Emilio Botts, FoodCorps Service member at The Volunteer Center of Grant County & The Guadalupe Montessori School Silver City
When I first joined FoodCorps, I thought like many of us, how I desired to make a difference and help change the world. I saw pictures on the national website of service members putting together workshops, being featured in newspaper articles, or even being interviewed on TV. My ego got the best of me and I couldn’t wait to be recognized for my efforts as a FoodCorps service member. Obviously my motivation for being involved with FoodCorps is my passion for helping youth, sustainable gardening, and teaching kids that food can be grown and is indeed medicine.
I first was notified that I’d be placed in a small town called Silver City, about 4 hours south of Albuquerque. I had never stepped foot in New Mexico, nor had I heard of Silver City. I was warned of rural living and the lack of resources in Silver City, but this I ignored as I was excited to join FoodCorps (and daydreams of Oprah calling me to be interviewed because of the amazing work I am doing entered my mind).
When I arrived in Silver City, I was welcomed to a quaint town, absent a movie theater and shopping malls, but full of charm as well as character; and although missing a Starbucks, containing several amazing coffee shops. I was told that I was to be assigned to Guadalupe Montessori School and if I desired, Jose Barrios Elementary. As I accepted the challenge and still excited to be somewhere new, the realities of my service started to evolve. Rural small towns aren’t like the big urban areas I was used to. The resources and funding aren’t as available, and food justice has a different meaning. I was ready to put my fist in the air and impact Silver City. However, the only direction my fist was moved was to the ground, as I pulled weeds to prep the beds for winter. The question I had to ask myself is what was my agenda for the people and community of Silver City, and what did the town and community need from me? I realized that what I desired to accomplish, and what was actually needed and possible, were not exactly aligned. To me, making change had to do with hosting workshops, getting written up in the paper, and making a little noise every now and then.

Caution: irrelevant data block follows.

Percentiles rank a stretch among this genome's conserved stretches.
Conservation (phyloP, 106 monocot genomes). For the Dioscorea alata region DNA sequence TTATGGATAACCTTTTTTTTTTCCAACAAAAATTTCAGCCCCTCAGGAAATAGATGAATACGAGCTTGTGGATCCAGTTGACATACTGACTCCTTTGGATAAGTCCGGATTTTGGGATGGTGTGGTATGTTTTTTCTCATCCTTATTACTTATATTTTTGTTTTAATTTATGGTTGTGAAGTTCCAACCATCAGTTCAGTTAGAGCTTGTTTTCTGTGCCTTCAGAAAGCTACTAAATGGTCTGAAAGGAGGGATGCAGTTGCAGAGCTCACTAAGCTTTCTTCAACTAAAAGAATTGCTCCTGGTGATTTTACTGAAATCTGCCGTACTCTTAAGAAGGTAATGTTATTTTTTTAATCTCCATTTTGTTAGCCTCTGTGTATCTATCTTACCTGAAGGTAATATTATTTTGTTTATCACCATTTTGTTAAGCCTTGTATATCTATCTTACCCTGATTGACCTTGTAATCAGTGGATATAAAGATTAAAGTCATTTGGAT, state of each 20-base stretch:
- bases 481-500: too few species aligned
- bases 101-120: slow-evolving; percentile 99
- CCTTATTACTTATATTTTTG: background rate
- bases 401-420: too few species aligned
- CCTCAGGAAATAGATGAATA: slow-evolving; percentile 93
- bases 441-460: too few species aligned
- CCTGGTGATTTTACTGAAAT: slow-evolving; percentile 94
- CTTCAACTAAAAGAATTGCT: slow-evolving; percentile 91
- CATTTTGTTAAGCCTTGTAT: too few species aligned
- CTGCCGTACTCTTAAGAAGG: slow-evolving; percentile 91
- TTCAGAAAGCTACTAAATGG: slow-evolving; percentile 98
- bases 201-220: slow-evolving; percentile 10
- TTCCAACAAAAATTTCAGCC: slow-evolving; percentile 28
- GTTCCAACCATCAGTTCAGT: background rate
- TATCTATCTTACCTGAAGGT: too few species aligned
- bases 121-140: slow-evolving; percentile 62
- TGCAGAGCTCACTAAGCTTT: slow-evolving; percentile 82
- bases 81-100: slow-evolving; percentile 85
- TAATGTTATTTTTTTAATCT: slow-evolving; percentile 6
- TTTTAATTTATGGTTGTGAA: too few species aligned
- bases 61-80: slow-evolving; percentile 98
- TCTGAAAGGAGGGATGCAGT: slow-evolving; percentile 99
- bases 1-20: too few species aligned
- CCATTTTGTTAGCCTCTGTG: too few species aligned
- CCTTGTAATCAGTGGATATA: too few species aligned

Making noise may satisfy the ego, but is it necessary to make an impact? I reflect on my own childhood and how just going to a health food store with my parents, or helping my mother juice carrots contributed to my interest in real food. We are often told the example of a butterfly flapping its wings and influencing a wind pattern half way across the world. I believe that we, as service members are butterflies flapping wings, making an impact that may not be felt directly or for years to come. Although some of us have been interviewed by radio or tv programs, and may have received national recognition, others may be experiencing a quiet service term in a rural town; and it can be difficult to feel like one is making a difference.
When you notice a service member “doing big things” and all you’ve done is pick weeds, and shovel manure, the ego does start to whisper, “Am I doing enough?” Am I really making a difference?” My response is absolutely! The reality is, that just like the butterfly cannot see the chain of events that’s happening as it flaps its wings, nor can we see the immediate impact of our efforts.
As I was working in the garden, a child asked me if this was my profession. He had a look of enlightenment, as I could tell that for the first time he had the idea that he could grow up to do similar work. Maybe just being out in the garden and showing children that there are other options is radical enough. Not all of us will receive recognition for the work that we are doing, to provide the external validation that we are “doing something.” Although we may be alone in a garden for hours prepping beds, swatting away flies, people do notice and our work does matter. We may not be able to see the fruits of our efforts for years to come, but as gardeners we know how to wait, and we should rejoice in knowing that what we do today will affect the wind patterns of the food justice movement tomorrow; that our work is making a difference and an impact.